Assuming that rationale holds water, which I shall, this counts against a number at the top of the market, including St Nicholas Abbey, the ante-post hot favourite. Awzaan, the third favourite, is in the same boat having looked a thoroughly complete juvenile when racking up a four timer including wins in the Group 2 Mill Reef Stakes and Group 1 Middle Park Stakes.

Although Sea The Stars famously did not, nine of the last eleven 2000 Guineas winners made a winning start in their juvenile season. Beethoven and Hearts of Fire look to have it to do on that count.

In recent years, the market has been an excellent guide to the first Classic, with only 25/1 Cockney Rebel causing a shock. All other winners in the last decade paid 11/1 or less for your wager. Conversely, and perhaps another chink in the St Nicholas Abbey armour, only one favourite has won since Zafonic way back in 1993.

From a profiling perspective then, I would be looking for a horse that was fancied in the market; had won first time out last season; also won last time out, and had won a Group race though not a Group 1; and ideally from an Irish stable, or bin Suroor or Stoute’s yard.

Fencing Master, a neck second in the Group 1 Dewhurst Stakes on just his second start, looks capable of significant improvement and ticks all the boxes, except the price element (I’d expect him to truncate in the market between now and next Saturday). Although he was beaten by stable mate Beethoven that day, the winner was having the tenth run of his juvenile season!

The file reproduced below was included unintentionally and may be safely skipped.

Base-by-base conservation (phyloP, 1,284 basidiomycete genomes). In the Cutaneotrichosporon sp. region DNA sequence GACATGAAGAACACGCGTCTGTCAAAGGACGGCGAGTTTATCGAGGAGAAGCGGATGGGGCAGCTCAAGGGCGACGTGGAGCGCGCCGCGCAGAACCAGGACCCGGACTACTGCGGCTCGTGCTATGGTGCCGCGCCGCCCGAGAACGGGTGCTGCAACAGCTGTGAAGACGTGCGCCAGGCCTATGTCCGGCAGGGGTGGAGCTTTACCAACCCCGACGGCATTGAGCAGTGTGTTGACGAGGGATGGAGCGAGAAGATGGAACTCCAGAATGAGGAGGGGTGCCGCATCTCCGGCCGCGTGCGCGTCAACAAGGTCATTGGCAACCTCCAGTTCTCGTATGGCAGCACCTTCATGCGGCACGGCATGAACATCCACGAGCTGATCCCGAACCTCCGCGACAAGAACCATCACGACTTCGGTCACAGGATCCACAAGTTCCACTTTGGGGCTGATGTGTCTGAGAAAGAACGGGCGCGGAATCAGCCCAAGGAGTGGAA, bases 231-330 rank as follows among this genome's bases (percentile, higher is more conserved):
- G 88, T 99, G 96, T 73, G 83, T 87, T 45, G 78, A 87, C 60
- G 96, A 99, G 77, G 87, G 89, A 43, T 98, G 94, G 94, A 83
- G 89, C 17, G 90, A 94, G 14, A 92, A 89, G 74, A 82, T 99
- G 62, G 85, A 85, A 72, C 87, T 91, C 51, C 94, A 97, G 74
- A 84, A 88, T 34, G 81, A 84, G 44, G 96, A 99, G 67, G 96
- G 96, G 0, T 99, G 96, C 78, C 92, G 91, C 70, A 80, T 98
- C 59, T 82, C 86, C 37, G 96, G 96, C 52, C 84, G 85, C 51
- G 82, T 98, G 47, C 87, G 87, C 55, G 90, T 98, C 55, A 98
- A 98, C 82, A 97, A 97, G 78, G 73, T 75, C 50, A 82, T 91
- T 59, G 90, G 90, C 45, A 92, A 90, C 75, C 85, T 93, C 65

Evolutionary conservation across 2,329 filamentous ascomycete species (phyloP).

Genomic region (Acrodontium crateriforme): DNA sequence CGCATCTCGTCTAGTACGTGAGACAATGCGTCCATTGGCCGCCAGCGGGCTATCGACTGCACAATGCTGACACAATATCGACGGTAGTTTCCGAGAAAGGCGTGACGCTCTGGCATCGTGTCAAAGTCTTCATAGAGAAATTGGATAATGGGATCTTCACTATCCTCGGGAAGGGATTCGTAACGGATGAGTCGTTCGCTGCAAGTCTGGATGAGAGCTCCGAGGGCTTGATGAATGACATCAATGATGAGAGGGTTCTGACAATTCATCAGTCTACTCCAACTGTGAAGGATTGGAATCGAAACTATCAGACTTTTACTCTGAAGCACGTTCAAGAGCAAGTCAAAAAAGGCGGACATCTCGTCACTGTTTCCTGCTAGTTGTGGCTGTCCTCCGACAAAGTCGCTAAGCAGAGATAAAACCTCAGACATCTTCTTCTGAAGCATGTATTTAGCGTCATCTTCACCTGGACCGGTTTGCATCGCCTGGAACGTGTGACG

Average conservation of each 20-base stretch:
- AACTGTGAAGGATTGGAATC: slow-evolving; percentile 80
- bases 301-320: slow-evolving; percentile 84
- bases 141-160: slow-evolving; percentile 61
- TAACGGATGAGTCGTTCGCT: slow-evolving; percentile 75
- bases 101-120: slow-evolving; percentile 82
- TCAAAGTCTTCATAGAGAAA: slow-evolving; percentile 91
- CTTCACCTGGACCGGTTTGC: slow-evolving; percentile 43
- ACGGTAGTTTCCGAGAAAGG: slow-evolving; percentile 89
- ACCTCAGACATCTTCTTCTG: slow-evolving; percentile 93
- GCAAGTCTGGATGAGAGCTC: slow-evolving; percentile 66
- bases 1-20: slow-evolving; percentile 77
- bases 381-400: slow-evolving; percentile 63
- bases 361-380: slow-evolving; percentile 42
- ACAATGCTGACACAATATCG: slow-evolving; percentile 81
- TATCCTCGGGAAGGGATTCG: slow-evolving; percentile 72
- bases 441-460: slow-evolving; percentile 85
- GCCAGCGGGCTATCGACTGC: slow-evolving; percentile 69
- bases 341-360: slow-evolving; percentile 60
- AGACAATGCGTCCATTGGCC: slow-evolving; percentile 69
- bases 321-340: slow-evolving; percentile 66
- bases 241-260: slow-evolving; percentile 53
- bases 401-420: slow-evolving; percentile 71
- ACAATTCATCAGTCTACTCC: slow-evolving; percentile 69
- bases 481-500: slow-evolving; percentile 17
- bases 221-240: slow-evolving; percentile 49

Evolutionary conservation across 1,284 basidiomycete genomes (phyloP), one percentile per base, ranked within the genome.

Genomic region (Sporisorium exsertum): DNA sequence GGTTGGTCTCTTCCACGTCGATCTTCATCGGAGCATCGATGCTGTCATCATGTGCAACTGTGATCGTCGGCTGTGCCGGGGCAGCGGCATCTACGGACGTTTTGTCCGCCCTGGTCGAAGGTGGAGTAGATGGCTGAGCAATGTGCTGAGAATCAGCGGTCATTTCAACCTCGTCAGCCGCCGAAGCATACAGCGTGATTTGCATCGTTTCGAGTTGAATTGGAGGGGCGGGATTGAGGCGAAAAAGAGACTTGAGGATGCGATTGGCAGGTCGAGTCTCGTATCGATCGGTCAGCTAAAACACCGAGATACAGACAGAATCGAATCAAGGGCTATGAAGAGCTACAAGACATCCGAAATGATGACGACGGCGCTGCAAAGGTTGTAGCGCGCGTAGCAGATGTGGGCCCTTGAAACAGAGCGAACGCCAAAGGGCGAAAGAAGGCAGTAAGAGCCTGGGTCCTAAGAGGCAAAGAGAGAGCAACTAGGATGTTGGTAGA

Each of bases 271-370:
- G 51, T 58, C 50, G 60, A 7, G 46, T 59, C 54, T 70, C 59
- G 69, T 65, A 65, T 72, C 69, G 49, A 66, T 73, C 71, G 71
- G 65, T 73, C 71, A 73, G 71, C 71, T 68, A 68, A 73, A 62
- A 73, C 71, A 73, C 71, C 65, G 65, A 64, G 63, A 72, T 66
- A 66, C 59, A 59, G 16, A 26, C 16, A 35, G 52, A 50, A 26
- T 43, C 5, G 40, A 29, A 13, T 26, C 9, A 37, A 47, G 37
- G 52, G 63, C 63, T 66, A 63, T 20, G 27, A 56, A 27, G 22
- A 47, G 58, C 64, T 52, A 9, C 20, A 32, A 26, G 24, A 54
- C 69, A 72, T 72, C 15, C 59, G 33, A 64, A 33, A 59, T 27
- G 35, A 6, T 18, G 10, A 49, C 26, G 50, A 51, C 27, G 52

I’d be confident of Fencing Master reversing the places if both line up and, at 16/1 at the time of writing (as short as 12’s with Coral), he looks good value. [Stop press: Beethoven is not now running, meaning I'm even more confident of FM reversing the places!]


The other thing I wanted to touch on today were two fantastic days at the end of last week, where I sat down at a private meeting with some of my Platinum Programme students for the first time.

The sessions were excellent: full of really enthusiastic and knowledgeable horse racing systemites looking to build their own businesses in this great area.

There were a number of things about the two days which I found uplifting:

1. The verve and vibe in the room was totally energising. I know that sounds a bit 'kooky', but you have to realise that whilst I love what I do and wouldn't trade it for anything, it can be quite lonely sometimes. So, to sit in a room and share ideas with ten plus people who are passionate about the same things that I am was incredible.

2. The universal belief that we have to put more good betting systems and services out there to make it so much harder for the scumbags and rip-off merchants to make money. All of the people at those two meetings were totally dedicated to providing the best quality they possibly can, and to raising the bar in our community. As you might know, that's something of an aspiration of mine, so I'm very excited to help these guys get on!